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Last updated: August 22, 2005 10:59 pm
KPMG could be put on probation for less than 18 months as part of a settlement with US authorities over the accounting firm's past sales of tax avoidance schemes.
The settlement is close to being finalised, according to people briefed on the case, and an announcement could come this week.
KPMG's US business has been in talks with the Department of Justice about a deferred prosecution agreement, under which it would be put on probation and criminal charges held in abeyance. The probation period is between 12 months and 18 months, the people said.
Some deferred prosecution agreements have put companies on probation for three years, and KPMG believes a timescale of less than 18 months would prevent an exodus of its audit clients, the people said. They added the timescale would reassure audit clients that a line could be drawn under the affair relatively quickly.
As well as the length of the deferred prosecution agreement, recent talks about a settlement have focused on the role of an independent monitor at KPMG's US business.
David Kelley, the US attorney leading the criminal investigation into KPMG's sales of tax avoidance schemes to wealthy individuals between 1996 and 2002, is believed to be pushing for the monitor to have broad rights to scrutinise the firm's work.
Any settlement could also see KPMG's US business fined up to $500m (£279m). A report in February by the Senate permanent subcommittee on investigations found KPMG sold “potentially abusive tax shelters” from 1998 to 2003. KPMG is desperate to avoid a trial on criminal charges over past tax work because of the danger of desertion by audit clients.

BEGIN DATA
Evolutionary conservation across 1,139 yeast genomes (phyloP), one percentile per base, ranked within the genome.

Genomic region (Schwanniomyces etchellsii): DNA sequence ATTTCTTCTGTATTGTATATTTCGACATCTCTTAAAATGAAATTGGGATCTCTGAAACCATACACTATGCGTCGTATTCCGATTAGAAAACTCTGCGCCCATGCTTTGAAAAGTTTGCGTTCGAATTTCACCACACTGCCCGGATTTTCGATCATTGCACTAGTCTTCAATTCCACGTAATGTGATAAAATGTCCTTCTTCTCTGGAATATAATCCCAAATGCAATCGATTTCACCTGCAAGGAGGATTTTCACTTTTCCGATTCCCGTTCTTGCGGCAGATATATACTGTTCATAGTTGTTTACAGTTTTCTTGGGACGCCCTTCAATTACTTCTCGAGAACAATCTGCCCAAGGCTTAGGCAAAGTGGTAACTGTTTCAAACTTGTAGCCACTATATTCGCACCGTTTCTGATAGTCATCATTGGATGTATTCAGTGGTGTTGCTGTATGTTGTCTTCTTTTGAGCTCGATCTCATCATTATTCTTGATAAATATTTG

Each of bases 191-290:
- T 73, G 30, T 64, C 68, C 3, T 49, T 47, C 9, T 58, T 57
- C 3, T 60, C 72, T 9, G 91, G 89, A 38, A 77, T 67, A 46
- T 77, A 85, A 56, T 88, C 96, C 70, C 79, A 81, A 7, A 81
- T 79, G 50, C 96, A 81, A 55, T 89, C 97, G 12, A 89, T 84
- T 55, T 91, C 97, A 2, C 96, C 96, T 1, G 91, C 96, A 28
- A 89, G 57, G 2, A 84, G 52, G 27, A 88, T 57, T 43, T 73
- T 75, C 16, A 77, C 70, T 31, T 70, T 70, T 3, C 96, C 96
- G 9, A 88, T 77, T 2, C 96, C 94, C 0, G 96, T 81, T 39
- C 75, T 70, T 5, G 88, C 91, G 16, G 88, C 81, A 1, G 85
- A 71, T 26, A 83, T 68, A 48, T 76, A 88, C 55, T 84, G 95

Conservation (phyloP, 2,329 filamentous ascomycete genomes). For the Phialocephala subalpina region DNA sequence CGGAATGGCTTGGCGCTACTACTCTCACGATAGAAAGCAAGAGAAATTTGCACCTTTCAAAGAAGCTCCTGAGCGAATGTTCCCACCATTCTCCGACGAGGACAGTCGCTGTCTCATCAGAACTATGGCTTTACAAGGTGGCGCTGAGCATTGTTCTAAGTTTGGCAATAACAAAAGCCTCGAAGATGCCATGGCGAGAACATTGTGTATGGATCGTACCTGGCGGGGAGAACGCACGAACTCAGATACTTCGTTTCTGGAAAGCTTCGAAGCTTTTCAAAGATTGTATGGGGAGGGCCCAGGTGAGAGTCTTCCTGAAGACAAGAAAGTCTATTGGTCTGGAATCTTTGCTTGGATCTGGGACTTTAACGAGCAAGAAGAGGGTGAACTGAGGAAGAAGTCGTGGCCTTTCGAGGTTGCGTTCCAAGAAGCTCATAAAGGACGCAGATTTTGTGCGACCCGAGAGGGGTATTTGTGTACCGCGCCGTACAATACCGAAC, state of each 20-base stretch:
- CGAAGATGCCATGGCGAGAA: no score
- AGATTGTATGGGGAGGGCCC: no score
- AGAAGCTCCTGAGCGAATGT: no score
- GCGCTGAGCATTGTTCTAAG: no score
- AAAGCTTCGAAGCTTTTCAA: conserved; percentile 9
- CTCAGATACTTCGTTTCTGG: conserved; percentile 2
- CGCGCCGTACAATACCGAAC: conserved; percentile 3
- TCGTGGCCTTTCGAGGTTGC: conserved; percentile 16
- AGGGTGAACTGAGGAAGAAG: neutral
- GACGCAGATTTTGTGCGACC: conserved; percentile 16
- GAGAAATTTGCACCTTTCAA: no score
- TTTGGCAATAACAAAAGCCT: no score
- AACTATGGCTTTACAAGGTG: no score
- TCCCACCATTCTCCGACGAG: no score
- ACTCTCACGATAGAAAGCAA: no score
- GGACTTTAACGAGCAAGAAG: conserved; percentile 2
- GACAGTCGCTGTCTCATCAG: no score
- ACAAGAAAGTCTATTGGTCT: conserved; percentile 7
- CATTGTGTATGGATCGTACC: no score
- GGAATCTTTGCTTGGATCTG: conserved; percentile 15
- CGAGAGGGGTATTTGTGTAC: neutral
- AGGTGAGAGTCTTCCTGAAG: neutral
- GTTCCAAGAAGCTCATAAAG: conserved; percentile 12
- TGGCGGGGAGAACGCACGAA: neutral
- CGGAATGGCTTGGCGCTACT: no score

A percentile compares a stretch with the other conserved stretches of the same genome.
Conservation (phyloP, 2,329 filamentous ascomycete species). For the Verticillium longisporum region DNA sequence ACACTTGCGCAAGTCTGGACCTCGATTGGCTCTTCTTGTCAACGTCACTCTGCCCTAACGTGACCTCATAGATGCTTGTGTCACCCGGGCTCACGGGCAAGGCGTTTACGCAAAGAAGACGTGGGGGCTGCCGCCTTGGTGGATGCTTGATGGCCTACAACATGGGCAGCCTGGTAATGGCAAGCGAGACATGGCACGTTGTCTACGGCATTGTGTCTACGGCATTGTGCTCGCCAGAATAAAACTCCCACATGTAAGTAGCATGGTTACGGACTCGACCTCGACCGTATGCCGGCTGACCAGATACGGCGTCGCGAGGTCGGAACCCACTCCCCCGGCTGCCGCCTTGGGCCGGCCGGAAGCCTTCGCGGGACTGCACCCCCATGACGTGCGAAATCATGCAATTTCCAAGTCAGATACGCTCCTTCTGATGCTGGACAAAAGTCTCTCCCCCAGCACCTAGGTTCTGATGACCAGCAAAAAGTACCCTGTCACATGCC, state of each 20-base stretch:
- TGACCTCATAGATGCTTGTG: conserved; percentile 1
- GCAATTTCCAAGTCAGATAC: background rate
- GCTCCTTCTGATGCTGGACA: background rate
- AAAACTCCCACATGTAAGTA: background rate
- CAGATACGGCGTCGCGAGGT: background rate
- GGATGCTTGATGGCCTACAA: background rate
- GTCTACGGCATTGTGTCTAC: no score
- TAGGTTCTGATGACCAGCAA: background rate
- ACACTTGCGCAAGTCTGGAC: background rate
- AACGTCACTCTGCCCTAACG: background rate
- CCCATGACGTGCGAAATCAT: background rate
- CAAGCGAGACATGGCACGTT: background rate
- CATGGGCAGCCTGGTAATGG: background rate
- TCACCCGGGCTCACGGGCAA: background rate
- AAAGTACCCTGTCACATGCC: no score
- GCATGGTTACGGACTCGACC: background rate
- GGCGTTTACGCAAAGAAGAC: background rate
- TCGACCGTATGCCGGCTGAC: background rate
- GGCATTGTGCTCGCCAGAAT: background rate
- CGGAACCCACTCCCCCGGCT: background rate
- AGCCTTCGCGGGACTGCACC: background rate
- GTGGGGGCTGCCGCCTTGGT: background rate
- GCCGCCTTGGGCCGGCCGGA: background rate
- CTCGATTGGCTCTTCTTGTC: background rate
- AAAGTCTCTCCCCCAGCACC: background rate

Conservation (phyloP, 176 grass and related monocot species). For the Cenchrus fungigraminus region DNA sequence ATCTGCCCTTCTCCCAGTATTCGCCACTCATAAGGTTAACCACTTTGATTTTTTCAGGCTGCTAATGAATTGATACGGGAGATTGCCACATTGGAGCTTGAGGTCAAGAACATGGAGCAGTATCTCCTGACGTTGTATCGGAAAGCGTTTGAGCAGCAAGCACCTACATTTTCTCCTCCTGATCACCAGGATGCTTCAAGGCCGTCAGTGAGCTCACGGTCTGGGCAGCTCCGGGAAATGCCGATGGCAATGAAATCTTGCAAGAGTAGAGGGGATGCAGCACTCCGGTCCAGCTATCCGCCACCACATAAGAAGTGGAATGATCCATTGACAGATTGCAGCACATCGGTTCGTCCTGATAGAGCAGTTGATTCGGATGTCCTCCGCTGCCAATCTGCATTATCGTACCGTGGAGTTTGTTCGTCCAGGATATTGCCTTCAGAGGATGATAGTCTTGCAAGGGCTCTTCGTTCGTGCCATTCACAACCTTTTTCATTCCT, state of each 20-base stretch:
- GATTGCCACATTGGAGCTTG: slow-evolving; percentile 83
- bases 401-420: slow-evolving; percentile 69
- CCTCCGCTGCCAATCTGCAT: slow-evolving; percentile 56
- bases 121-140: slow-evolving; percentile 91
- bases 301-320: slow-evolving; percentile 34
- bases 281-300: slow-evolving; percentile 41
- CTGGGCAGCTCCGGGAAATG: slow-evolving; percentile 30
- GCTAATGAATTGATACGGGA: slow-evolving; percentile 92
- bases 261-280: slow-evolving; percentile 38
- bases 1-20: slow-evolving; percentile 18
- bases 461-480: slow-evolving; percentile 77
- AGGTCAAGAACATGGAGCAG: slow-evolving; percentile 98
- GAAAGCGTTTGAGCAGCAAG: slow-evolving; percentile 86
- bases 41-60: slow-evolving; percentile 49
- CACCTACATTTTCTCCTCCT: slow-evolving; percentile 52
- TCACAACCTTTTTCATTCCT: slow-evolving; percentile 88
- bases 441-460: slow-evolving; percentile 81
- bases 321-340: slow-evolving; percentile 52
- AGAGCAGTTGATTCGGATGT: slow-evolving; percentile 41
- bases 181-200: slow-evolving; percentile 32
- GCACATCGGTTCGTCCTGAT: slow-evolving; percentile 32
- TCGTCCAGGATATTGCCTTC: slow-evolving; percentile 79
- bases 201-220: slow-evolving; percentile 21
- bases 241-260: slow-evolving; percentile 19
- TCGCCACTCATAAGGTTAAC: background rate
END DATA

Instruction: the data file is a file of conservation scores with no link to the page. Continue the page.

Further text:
Andersen, once the world's biggest accounting firm, lost audit clients after the justice department pressed criminal charges against its US business in 2002 for obstructing an investigation into the Enron scandal. Andersen subsequently collapsed.
The justice department is believed to be considering criminal charges against some former KPMG partners.
KPMG'S US business has severed ties with more than 30 partners since reviewing its tax practice, said people briefed on the case. Some were fired while others were encouraged to leave.
Mr Kelley's New York office declined to comment. KPMG's US business also declined to comment but on June 16 it said some former partners had engaged in “unlawful conduct” between 1996 and 2002.
KPMG's US business has been building up its reserves to deal with Mr Kelley's investigation and civil litigation brought by former clients.
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